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The cover of the book Pandora’s Box by Peter Biskind.


Pandora’s Box: How Guts, Guile, and Greed Upended TV

by Peter Biskind

Published in November, 2023.

What was the last movie you saw in a theater?

How many streaming services do you subscribe to?

And might your answer to these questions tell us anything about the future of higher education?

Pandora’s Box traces the history of the transition from movies (shown in movie theaters) to TV (viewed at home) as the center of prestige culture. If there is a date when TV became more influential than cinema (at least within the chattering class), it was January 10th, 1999—the day The Sopranos debuted on HBO.

The wave of entertainment created for release on screens other than those in movie theaters crested in 2022 when 600 scripted shows could be viewed across cable and streaming platforms. Pandora’s Box goes behind the scenes of many of the most influential, entertaining and sometimes lucrative examples of these shows.

Fans of The Sopranos, Mad Men, Deadwood, Breaking Bad, The Shield, The Wire, Justified, The Americans, and Game of Thrones will enjoy these groundbreaking series' creative and corporate origin stories.

Where I started to see higher ed connections between the rise of in-home prestige TV and the fall of the in-theater film is when Pandora’s Box shifted its attention to streaming. As a thought exercise, suppose we allow ourselves to make the following (imperfect) equivalencies:

Entertainment Companies = Universities

Movie Theaters = Residential Classrooms

Cable TV = Online Degrees

Streaming Companies = Scaled Online Learning Platforms

Yes. I know. These are all false equivalencies. The higher education industry is different from the movie and TV business. We live in separate worlds. But, to stretch our thinking, let’s go with it.

One of Pandora’s Box’s lessons is the impact on quality resulting from the rise of streaming. Where HBO, Showtime, and later AMC and FX enabled a fundamental improvement in the quality of scripted shows compared to what was on offer on network TV, the transition to streaming has been a mixed-quality story.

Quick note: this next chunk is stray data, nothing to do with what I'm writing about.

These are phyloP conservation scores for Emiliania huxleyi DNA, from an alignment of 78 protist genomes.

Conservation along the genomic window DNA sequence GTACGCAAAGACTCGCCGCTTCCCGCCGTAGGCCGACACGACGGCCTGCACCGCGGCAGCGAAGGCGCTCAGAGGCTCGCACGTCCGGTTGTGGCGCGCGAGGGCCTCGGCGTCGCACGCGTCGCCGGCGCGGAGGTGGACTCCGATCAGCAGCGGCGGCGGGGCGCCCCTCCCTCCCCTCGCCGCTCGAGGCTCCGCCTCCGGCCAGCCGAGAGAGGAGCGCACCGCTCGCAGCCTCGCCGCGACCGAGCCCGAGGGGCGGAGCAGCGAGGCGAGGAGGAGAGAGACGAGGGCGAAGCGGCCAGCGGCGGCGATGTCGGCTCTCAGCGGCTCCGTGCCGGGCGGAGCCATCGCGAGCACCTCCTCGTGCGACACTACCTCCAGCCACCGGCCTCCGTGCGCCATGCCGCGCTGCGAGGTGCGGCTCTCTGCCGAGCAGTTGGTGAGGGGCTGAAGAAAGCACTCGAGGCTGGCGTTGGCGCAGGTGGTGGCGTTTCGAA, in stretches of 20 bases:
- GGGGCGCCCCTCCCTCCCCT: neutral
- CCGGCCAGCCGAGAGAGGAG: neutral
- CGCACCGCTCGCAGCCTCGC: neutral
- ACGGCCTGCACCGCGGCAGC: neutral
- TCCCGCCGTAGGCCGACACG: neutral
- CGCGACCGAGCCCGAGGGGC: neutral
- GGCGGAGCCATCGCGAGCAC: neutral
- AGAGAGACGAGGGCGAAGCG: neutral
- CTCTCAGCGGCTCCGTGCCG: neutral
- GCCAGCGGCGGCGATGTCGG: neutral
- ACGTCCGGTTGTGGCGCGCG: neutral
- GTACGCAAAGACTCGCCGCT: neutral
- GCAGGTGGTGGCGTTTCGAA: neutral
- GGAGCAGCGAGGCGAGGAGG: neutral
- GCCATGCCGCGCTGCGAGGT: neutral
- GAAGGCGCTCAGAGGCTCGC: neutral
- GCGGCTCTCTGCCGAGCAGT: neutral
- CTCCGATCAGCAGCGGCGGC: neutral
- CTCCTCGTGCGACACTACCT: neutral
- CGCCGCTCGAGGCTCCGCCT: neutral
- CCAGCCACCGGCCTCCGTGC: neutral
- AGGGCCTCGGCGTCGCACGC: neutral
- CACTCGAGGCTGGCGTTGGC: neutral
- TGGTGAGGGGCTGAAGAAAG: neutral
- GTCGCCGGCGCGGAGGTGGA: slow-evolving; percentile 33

Paid cable TV drove better television because of the difference in business models. HBO (when it was cable-only) made its money through subscriptions, not advertising. The network did not have to create shows for a mass audience and did not have to navigate FCC content rules. The best shows on cable, such as The Wire and The Americans, were more like visual novels or long-form films than network TV shows. The best cable TV shows were writer-driven rather than star-driven.

We can make a similar, if slightly altered, argument about the impact of online degrees on educational quality. The least-told story of the rise of online learning is how these new programs could smuggle learning science (and learning designers) into traditional universities.

The most impactful faculty professional development activities over the past 25 years have not been workshops but faculty collaboration with a learning designer in the development of an online course.

What has the rise of streaming meant for quality shows and movies? At first, as described in Pandora’s Box, the story was hopeful. When the entire first season of House of Cards debuted on Netflix in 2013, there was genuine excitement that streaming might enable new creative opportunities.

However, the possibility that streaming services will bring about a quality renaissance has largely evaporated. Today, wealthy tech companies run streaming services that launch mostly forgettable shows. Audiences are algorithmically segregated, with shows green-lit based on their potential for viewer engagement rather than for originality.

In online education, the future is all about scale. Scale in the form of mega online universities, such as Arizona State University (ASU), Southern New Hampshire University (SNHU) and Western Governors University (WGU). And scale from online learning platforms, such as Coursera and edX. Corporate integration into online learning is everywhere. (Hello, Google Professional Certificates and the ASU+GSV Summit).

In media, the business imperatives of streaming now shape much of what gets created. How much of the design and operations of our universities are determined by the affordances and constraints of scaled online programs?

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